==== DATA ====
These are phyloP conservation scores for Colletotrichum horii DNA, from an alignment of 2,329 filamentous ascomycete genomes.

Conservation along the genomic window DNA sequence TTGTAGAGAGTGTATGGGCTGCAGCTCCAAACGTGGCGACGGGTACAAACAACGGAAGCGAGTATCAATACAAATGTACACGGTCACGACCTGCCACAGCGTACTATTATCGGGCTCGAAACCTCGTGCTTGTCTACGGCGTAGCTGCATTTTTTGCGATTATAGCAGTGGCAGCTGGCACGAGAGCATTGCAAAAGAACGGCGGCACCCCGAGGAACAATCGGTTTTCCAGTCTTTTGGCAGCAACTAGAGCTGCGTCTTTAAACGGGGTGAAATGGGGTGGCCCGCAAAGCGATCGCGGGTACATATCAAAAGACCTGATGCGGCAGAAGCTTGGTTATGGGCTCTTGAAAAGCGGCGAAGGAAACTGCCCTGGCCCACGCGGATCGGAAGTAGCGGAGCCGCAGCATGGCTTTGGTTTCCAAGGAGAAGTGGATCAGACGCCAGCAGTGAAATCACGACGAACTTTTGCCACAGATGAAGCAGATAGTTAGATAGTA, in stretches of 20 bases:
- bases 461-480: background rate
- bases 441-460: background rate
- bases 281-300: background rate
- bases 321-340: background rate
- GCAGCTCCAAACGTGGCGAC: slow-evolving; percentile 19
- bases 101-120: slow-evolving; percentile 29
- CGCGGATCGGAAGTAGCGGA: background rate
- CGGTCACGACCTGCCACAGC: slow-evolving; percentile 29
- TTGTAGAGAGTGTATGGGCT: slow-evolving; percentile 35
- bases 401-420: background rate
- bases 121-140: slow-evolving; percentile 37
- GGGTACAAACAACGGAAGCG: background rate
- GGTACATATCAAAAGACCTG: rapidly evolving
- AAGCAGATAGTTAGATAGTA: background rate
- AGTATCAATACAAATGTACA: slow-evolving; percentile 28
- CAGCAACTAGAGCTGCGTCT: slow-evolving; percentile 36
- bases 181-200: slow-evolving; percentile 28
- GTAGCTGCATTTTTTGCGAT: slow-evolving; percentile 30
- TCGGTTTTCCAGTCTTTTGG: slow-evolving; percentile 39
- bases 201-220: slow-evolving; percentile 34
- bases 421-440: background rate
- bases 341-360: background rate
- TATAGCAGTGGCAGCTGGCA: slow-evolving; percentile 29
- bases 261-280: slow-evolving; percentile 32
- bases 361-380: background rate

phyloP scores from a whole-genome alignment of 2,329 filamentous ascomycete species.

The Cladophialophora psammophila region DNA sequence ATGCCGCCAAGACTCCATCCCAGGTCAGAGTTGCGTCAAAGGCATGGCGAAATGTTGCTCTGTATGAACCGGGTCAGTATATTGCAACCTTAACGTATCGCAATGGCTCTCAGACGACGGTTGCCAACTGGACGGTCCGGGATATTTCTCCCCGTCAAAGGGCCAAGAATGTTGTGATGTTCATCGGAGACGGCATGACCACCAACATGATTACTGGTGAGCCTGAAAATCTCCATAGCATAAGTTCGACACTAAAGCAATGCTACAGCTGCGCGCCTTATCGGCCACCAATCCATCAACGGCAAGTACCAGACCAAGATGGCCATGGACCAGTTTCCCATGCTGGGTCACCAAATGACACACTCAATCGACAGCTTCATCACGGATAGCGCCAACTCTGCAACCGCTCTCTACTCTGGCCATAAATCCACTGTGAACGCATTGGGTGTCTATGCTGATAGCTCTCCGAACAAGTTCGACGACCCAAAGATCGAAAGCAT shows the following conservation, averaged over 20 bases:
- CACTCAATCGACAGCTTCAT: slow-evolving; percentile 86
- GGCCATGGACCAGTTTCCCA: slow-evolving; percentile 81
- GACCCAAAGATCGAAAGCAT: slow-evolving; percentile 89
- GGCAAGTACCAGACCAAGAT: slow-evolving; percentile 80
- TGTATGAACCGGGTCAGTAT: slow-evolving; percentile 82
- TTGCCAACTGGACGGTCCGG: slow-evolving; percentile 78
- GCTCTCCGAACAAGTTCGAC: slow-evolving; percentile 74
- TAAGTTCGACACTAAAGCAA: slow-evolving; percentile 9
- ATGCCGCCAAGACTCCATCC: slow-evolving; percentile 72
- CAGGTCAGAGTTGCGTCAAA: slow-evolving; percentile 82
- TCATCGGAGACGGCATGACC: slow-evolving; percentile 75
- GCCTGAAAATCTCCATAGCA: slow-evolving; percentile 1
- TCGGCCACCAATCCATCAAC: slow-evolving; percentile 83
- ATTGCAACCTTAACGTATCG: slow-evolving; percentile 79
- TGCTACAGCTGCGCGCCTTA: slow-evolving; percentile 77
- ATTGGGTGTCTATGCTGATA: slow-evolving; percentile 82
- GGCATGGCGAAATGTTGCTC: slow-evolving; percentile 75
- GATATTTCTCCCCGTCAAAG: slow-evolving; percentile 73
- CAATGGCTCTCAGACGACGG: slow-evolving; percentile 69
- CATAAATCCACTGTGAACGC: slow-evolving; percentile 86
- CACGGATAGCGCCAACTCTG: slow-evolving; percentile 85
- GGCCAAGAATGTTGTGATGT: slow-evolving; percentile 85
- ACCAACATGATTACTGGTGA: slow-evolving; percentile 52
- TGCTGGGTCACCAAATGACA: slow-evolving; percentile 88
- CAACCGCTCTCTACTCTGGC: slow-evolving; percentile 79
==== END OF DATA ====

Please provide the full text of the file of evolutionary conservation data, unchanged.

These are phyloP conservation scores for Colletotrichum horii DNA, from an alignment of 2,329 filamentous ascomycete genomes.

Conservation along the genomic window DNA sequence TTGTAGAGAGTGTATGGGCTGCAGCTCCAAACGTGGCGACGGGTACAAACAACGGAAGCGAGTATCAATACAAATGTACACGGTCACGACCTGCCACAGCGTACTATTATCGGGCTCGAAACCTCGTGCTTGTCTACGGCGTAGCTGCATTTTTTGCGATTATAGCAGTGGCAGCTGGCACGAGAGCATTGCAAAAGAACGGCGGCACCCCGAGGAACAATCGGTTTTCCAGTCTTTTGGCAGCAACTAGAGCTGCGTCTTTAAACGGGGTGAAATGGGGTGGCCCGCAAAGCGATCGCGGGTACATATCAAAAGACCTGATGCGGCAGAAGCTTGGTTATGGGCTCTTGAAAAGCGGCGAAGGAAACTGCCCTGGCCCACGCGGATCGGAAGTAGCGGAGCCGCAGCATGGCTTTGGTTTCCAAGGAGAAGTGGATCAGACGCCAGCAGTGAAATCACGACGAACTTTTGCCACAGATGAAGCAGATAGTTAGATAGTA, in stretches of 20 bases:
- bases 461-480: background rate
- bases 441-460: background rate
- bases 281-300: background rate
- bases 321-340: background rate
- GCAGCTCCAAACGTGGCGAC: slow-evolving; percentile 19
- bases 101-120: slow-evolving; percentile 29
- CGCGGATCGGAAGTAGCGGA: background rate
- CGGTCACGACCTGCCACAGC: slow-evolving; percentile 29
- TTGTAGAGAGTGTATGGGCT: slow-evolving; percentile 35
- bases 401-420: background rate
- bases 121-140: slow-evolving; percentile 37
- GGGTACAAACAACGGAAGCG: background rate
- GGTACATATCAAAAGACCTG: rapidly evolving
- AAGCAGATAGTTAGATAGTA: background rate
- AGTATCAATACAAATGTACA: slow-evolving; percentile 28
- CAGCAACTAGAGCTGCGTCT: slow-evolving; percentile 36
- bases 181-200: slow-evolving; percentile 28
- GTAGCTGCATTTTTTGCGAT: slow-evolving; percentile 30
- TCGGTTTTCCAGTCTTTTGG: slow-evolving; percentile 39
- bases 201-220: slow-evolving; percentile 34
- bases 421-440: background rate
- bases 341-360: background rate
- TATAGCAGTGGCAGCTGGCA: slow-evolving; percentile 29
- bases 261-280: slow-evolving; percentile 32
- bases 361-380: background rate

phyloP scores from a whole-genome alignment of 2,329 filamentous ascomycete species.

The Cladophialophora psammophila region DNA sequence ATGCCGCCAAGACTCCATCCCAGGTCAGAGTTGCGTCAAAGGCATGGCGAAATGTTGCTCTGTATGAACCGGGTCAGTATATTGCAACCTTAACGTATCGCAATGGCTCTCAGACGACGGTTGCCAACTGGACGGTCCGGGATATTTCTCCCCGTCAAAGGGCCAAGAATGTTGTGATGTTCATCGGAGACGGCATGACCACCAACATGATTACTGGTGAGCCTGAAAATCTCCATAGCATAAGTTCGACACTAAAGCAATGCTACAGCTGCGCGCCTTATCGGCCACCAATCCATCAACGGCAAGTACCAGACCAAGATGGCCATGGACCAGTTTCCCATGCTGGGTCACCAAATGACACACTCAATCGACAGCTTCATCACGGATAGCGCCAACTCTGCAACCGCTCTCTACTCTGGCCATAAATCCACTGTGAACGCATTGGGTGTCTATGCTGATAGCTCTCCGAACAAGTTCGACGACCCAAAGATCGAAAGCAT shows the following conservation, averaged over 20 bases:
- CACTCAATCGACAGCTTCAT: slow-evolving; percentile 86
- GGCCATGGACCAGTTTCCCA: slow-evolving; percentile 81
- GACCCAAAGATCGAAAGCAT: slow-evolving; percentile 89
- GGCAAGTACCAGACCAAGAT: slow-evolving; percentile 80
- TGTATGAACCGGGTCAGTAT: slow-evolving; percentile 82
- TTGCCAACTGGACGGTCCGG: slow-evolving; percentile 78
- GCTCTCCGAACAAGTTCGAC: slow-evolving; percentile 74
- TAAGTTCGACACTAAAGCAA: slow-evolving; percentile 9
- ATGCCGCCAAGACTCCATCC: slow-evolving; percentile 72
- CAGGTCAGAGTTGCGTCAAA: slow-evolving; percentile 82
- TCATCGGAGACGGCATGACC: slow-evolving; percentile 75
- GCCTGAAAATCTCCATAGCA: slow-evolving; percentile 1
- TCGGCCACCAATCCATCAAC: slow-evolving; percentile 83
- ATTGCAACCTTAACGTATCG: slow-evolving; percentile 79
- TGCTACAGCTGCGCGCCTTA: slow-evolving; percentile 77
- ATTGGGTGTCTATGCTGATA: slow-evolving; percentile 82
- GGCATGGCGAAATGTTGCTC: slow-evolving; percentile 75
- GATATTTCTCCCCGTCAAAG: slow-evolving; percentile 73
- CAATGGCTCTCAGACGACGG: slow-evolving; percentile 69
- CATAAATCCACTGTGAACGC: slow-evolving; percentile 86
- CACGGATAGCGCCAACTCTG: slow-evolving; percentile 85
- GGCCAAGAATGTTGTGATGT: slow-evolving; percentile 85
- ACCAACATGATTACTGGTGA: slow-evolving; percentile 52
- TGCTGGGTCACCAAATGACA: slow-evolving; percentile 88
- CAACCGCTCTCTACTCTGGC: slow-evolving; percentile 79